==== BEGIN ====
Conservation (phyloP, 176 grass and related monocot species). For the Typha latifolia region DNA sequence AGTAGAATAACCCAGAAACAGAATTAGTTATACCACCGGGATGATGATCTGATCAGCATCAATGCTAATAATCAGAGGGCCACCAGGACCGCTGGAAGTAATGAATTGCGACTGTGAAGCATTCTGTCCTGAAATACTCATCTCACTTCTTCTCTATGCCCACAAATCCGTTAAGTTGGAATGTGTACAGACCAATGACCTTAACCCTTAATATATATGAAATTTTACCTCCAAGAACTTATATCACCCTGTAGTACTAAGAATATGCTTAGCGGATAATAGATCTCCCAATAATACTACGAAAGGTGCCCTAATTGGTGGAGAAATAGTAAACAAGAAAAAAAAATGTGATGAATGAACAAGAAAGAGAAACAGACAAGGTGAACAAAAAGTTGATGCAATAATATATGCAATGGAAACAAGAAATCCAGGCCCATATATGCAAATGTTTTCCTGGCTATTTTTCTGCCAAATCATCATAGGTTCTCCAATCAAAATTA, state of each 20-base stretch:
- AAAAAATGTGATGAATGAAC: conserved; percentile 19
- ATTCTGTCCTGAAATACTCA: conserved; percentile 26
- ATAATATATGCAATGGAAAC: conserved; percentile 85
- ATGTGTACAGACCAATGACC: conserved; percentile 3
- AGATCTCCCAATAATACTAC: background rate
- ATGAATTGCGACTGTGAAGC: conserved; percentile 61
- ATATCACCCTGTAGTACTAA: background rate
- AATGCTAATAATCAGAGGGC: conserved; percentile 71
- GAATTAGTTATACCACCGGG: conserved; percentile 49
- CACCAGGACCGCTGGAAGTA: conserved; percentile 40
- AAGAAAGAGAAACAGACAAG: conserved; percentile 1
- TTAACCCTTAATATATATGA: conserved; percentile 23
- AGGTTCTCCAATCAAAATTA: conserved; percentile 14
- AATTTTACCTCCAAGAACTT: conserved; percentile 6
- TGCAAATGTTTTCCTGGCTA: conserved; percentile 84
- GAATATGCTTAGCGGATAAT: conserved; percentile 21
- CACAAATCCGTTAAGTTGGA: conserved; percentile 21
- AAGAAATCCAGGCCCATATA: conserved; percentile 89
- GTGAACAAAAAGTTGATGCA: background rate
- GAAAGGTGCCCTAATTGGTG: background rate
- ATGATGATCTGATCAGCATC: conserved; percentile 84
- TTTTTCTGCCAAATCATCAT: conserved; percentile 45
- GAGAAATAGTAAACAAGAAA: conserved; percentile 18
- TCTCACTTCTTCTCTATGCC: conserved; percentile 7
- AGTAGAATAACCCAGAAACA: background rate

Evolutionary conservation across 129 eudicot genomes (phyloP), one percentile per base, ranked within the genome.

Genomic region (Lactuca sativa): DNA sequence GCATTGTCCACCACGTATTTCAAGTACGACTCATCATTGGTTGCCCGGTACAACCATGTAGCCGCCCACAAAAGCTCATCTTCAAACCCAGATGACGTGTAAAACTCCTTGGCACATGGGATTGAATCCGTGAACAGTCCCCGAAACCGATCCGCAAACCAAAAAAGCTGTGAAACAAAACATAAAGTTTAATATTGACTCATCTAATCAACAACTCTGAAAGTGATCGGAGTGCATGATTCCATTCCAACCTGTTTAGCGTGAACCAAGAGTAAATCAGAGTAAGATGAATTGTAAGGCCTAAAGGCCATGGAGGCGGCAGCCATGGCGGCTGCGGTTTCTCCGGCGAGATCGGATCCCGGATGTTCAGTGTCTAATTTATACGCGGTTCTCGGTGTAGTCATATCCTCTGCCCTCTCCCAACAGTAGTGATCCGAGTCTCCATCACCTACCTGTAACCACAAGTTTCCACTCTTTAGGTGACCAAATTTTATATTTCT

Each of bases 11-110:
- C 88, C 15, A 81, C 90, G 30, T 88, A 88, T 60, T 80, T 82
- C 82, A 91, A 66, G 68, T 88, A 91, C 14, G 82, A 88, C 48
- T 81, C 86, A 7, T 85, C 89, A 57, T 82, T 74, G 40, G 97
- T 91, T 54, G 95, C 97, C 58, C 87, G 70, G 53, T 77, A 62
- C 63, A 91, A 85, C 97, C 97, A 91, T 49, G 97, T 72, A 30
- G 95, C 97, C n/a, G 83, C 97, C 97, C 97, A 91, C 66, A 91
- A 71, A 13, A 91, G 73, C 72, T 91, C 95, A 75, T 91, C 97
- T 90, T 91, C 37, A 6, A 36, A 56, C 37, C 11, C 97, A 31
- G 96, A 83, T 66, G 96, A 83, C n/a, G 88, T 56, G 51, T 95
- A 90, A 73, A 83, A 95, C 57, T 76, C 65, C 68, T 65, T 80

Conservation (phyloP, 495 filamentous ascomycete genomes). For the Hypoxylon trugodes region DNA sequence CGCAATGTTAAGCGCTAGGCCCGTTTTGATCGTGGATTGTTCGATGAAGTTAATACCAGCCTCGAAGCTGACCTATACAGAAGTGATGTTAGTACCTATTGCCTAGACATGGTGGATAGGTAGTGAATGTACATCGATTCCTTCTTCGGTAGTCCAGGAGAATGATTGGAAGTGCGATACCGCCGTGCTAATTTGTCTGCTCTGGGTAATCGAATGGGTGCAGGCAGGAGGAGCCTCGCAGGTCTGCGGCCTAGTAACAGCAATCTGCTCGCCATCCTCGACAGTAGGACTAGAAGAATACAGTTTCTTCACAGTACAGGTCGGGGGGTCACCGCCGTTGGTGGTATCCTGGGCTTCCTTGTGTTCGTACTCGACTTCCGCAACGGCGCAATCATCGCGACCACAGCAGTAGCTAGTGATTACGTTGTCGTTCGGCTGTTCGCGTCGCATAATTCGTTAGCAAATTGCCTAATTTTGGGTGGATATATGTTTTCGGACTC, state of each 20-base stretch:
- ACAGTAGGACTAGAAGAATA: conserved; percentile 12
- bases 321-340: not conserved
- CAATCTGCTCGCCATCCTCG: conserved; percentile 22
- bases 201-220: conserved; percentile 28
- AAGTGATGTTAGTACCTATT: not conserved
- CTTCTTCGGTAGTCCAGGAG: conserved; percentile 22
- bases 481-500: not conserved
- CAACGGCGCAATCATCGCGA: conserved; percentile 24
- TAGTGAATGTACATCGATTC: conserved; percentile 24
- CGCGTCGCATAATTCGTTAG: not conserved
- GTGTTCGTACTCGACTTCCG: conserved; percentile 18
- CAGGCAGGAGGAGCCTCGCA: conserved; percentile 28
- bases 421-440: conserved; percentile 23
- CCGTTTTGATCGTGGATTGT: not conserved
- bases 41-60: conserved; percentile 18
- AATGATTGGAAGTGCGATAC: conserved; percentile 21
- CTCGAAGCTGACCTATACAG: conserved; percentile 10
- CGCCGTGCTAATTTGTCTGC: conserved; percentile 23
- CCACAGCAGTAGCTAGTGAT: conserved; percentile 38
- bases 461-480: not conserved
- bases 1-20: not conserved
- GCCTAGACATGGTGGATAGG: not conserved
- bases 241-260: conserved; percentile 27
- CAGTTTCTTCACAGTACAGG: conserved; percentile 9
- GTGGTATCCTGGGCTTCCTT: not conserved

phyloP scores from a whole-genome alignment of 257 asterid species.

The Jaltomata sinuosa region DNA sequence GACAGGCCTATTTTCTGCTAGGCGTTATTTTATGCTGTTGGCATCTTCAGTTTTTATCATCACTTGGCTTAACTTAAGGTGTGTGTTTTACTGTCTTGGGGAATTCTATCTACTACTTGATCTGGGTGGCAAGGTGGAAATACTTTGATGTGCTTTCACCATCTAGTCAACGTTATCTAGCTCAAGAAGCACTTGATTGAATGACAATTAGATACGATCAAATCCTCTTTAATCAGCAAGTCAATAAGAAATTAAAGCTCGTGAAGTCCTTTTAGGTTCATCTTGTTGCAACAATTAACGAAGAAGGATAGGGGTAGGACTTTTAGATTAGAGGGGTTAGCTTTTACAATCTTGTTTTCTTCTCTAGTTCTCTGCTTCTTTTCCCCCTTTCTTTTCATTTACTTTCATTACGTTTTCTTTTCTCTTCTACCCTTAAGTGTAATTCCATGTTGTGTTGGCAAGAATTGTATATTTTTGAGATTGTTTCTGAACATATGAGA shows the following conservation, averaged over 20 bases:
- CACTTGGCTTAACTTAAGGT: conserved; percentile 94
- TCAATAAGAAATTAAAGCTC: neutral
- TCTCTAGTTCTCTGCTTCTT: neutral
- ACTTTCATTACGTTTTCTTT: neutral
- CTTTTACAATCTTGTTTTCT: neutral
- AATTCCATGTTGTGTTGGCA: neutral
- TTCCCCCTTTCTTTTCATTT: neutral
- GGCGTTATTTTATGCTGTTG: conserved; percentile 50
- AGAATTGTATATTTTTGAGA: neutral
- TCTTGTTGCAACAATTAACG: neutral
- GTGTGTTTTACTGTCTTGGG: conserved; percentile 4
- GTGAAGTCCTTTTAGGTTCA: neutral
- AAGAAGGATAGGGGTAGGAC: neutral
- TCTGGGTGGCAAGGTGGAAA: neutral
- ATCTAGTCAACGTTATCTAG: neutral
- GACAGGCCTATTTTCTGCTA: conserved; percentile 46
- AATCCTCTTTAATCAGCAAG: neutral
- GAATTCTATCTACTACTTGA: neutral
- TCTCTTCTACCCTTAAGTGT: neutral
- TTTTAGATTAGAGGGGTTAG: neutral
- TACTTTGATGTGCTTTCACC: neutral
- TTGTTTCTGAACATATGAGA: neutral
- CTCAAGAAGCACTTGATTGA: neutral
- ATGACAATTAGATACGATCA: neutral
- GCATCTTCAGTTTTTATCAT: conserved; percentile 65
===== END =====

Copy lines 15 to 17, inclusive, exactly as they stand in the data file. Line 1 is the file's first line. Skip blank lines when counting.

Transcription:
- AATTTTACCTCCAAGAACTT: conserved; percentile 6
- TGCAAATGTTTTCCTGGCTA: conserved; percentile 84
- GAATATGCTTAGCGGATAAT: conserved; percentile 21